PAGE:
PG 86.2773.   
      Patrologia Latina, comp. Migne, 77.468-479.   
      PG 87.3013.   
      Patrologia Orientale, comp. R. Graffin and F. Nau, 8.713, 720 and PG 97.1609-1610.  
      Eutychii Annals 2.212 (The Library of the Palestine Pilgrims' Text Society, vol. 2 [London, 1895; repr., New York:  AMS Press, 1971], p. 36).   
      L. Davenport, “Persian Massacre Uncovered in Jerusalem,” Holy Land, Summer 1994, pp. 97-98.
      By 638, Sergius developed this doctrine into Monothelitism, a heresy according to which, having both human and Divine natures, Christ had only one divine will.  In 680, this heresy was refuted and condemned at the Sixth Ecumenical Council.  
      B. Bagatti., pp. 134-135.  
      Fr. A. Mertens, OFM. The Centuries through the Basilica of the Holy Sepulchre at the End of Via Dolorosa, ed. by Notre Dame of Jerusalem Center and Help for Individual Pilgrims and Hulp aan Losse Pelgrime (Mechelen, Belgium:  St. Franciscus Drukkerij, n. d.), p. 12.  
      Ibid., p. 12.  
      St. John Damascene is one of the most prominent Eastern Church Fathers.  He is also known as an eminent theologian, historian, and Biblical interpreter.  Taking advantage of living outside the Byzantine Empire (in Damascus), he harshly criticized the Byzantine emperors for iconoclasm.  Sometime towards the end of the seventh century, he left Syria for Palestine, where he became a monk in St. Sabas' Monastery.   
      PG 109.11-12 and 507-20; 96.1347-1362.  
      PG 108.805-806.  On October 21, the Church commemorates Georgius, Johannes, Julianus, and fifty-seven companions who suffered martyrdom in Jerusalem in 723.
      B. Bagatti, p. 136.   
      PG 108.865-866 and 899-902.  
      G. Garitte, Le Calendrier palestino-g$orgien du Sinaiticus 34 (Xe cent.) (Brussels, 1958), 143.  
      After this first delegation, George sent another embassy to Charlemagne.  The Muslim rulers also sent their embassies to Charlemagne, wishing to establish good relations with this powerful Western king.  For a detailed description of these different embassies, see B. Bagatti, pp. 130-131 and 137.   
      PG 111.1129-1131.   
      PG 97.1503-1522.  In 451, when the Fourth Ecumenical council was convened in Chalcedon, the Armenians could not send their legates to it because the country was under attack by the Persians.  Since some Monophysites who were condemned by this council escaped to Armenia, they persuaded the Armenian Church that the heresy of Nestorius was restored in Chalcedon.  Thus, the Armenians refused to approve the counciliar decisions and separated themselves from the rest of the Church.  At the same time, their theology was rather more pre-Chalcedonian than Monophysitic.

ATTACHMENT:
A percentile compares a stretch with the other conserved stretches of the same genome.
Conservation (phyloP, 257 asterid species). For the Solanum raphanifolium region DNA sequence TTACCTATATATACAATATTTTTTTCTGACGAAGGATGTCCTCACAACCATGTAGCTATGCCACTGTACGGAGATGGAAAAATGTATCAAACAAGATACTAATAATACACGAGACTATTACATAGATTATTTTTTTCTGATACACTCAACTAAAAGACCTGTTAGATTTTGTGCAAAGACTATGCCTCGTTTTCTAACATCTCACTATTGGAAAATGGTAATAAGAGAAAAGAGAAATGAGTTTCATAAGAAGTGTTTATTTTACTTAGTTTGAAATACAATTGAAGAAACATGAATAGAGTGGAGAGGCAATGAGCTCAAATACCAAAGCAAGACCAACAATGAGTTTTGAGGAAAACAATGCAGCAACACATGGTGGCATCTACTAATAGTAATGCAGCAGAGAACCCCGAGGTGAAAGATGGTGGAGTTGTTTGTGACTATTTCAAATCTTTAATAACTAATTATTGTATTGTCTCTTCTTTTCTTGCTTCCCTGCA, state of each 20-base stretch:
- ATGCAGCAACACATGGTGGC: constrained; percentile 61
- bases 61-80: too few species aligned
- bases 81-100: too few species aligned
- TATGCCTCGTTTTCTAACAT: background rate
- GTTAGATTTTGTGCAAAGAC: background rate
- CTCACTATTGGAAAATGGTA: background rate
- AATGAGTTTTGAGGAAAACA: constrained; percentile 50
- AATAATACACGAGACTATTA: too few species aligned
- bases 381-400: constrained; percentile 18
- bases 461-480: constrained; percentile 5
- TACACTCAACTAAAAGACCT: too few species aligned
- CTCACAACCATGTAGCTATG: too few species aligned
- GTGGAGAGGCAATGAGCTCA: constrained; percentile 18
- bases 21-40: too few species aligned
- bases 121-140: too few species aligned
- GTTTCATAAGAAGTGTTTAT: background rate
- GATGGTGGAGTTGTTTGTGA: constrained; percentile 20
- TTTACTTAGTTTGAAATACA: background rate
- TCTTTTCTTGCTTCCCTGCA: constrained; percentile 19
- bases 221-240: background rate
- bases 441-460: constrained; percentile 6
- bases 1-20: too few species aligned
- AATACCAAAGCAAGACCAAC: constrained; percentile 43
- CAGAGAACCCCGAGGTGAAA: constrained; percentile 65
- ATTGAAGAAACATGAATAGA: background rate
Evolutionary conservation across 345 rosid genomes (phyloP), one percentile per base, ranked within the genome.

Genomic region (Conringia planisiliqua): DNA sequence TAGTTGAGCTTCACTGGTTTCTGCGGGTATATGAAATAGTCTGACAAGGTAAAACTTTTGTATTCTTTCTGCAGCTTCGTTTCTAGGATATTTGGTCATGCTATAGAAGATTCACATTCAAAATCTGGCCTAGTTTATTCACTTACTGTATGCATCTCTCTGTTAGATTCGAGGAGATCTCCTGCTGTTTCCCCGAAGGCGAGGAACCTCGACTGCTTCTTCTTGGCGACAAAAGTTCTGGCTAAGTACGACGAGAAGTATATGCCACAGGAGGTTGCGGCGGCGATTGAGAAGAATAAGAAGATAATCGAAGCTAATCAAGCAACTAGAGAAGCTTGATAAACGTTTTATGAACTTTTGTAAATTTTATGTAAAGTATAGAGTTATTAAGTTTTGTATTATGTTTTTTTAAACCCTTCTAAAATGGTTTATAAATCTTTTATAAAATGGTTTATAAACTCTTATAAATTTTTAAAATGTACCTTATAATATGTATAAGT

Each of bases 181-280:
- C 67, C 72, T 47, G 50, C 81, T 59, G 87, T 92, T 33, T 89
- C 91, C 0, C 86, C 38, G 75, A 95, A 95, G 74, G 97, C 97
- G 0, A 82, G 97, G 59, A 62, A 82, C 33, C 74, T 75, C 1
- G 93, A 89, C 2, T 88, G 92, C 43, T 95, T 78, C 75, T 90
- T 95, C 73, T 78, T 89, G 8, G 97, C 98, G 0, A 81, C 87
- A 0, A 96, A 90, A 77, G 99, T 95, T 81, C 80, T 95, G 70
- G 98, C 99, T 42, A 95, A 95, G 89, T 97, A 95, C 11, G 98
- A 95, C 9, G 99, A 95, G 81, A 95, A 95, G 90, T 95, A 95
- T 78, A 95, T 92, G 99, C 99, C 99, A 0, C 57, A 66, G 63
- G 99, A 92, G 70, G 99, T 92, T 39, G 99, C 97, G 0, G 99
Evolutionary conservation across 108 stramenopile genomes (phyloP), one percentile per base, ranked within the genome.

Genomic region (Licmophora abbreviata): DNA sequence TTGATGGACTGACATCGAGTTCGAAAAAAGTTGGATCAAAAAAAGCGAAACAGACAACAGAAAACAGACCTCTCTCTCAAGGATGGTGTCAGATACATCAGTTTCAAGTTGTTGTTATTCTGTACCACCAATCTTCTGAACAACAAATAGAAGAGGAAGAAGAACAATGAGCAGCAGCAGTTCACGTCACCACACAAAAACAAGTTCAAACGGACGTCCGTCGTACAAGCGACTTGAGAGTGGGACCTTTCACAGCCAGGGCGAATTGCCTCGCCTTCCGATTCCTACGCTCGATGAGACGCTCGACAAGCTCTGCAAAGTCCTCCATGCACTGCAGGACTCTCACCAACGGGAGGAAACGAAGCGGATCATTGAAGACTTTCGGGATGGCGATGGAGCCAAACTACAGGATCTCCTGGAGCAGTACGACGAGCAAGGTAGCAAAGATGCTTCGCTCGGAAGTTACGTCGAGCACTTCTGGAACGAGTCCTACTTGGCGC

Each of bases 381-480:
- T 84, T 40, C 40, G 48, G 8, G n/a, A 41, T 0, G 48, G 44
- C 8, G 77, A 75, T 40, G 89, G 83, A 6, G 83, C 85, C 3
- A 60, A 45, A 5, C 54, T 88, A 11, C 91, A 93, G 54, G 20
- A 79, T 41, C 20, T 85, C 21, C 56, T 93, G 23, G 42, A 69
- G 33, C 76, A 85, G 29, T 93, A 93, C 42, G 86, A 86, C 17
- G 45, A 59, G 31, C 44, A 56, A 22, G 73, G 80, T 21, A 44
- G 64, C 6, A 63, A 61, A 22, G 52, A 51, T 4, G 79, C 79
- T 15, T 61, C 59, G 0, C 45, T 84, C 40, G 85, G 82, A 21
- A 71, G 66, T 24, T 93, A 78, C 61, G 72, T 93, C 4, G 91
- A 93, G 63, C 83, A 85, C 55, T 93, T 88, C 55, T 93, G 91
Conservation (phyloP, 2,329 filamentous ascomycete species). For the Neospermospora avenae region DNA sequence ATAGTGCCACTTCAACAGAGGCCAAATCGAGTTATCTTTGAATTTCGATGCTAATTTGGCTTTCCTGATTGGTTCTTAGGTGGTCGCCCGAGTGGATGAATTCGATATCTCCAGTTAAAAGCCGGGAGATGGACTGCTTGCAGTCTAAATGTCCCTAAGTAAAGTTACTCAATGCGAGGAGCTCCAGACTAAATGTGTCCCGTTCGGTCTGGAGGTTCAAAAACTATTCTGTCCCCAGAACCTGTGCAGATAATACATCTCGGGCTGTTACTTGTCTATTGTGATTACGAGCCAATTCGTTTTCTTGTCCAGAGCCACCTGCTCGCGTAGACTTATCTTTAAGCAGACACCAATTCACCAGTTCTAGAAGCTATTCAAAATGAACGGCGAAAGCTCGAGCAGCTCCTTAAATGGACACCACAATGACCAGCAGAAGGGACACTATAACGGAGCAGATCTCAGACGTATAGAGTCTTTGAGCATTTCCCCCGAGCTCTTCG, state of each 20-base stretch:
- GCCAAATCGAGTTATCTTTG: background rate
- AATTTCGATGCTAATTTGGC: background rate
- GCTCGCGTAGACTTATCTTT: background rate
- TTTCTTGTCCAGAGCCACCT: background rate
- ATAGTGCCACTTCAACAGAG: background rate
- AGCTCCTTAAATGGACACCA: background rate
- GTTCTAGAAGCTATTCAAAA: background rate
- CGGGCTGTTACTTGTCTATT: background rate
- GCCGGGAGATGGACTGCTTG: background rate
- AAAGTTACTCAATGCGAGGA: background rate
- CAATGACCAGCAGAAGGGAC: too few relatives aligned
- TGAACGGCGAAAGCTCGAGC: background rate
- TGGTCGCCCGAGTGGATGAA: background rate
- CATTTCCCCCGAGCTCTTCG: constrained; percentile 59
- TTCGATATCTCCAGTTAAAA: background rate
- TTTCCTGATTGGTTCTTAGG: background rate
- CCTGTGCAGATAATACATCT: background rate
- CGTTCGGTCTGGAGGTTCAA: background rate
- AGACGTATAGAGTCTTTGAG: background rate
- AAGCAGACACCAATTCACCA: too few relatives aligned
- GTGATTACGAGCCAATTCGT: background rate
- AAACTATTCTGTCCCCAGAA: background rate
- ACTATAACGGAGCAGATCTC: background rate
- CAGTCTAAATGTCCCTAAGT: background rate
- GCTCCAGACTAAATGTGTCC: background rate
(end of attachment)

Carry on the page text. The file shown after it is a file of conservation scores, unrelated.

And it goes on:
B. Bagatti., p. 138.   
      Eutychii Annals 2.276-279, pp. 62-64.  
      This council dealt with the issue of who should be the Patriarch of Constantinople.  When Emperor Michael III (842-867) deposed the Constantinople Patriarch Ignatius and made Photius the new Patriarch, Ignatius appealed to Rome.  Pope Nicholas I (858-867) declared that Ignatius must be returned to his See.  Photius then began anti-Latin polemics, accusing Rome of numerous “heresies.”  A disgraceful quarrel between the two Sees followed.  The council had to decide whether Ignatius or Photius had more right to be the Patriarch of Constantinople.    
      H. Vincent and F. M. Abel, J$rusalem nouvelle (Paris, 1914-1926), p. 939.   
      PL 126.829-830.   
      B. Bagatti., p. 140.  
      PG 111.1132.  
      PG 111.1145-1146.   
      B. Bagatti, p. 140.   
      G. Garitte, 183.  
      B. Bagatti, p. 141.   
      PO 18.726-727.   
      PO 18.799-802.  
      PG 122.108.  
      B. Bagatti, p. 142.   
      Ibid., p. 143.   
      PO 23.481-485.  
      PL 201.218-220).  
      B. Bagatti, p. 145.   
      Ibid., p. 145.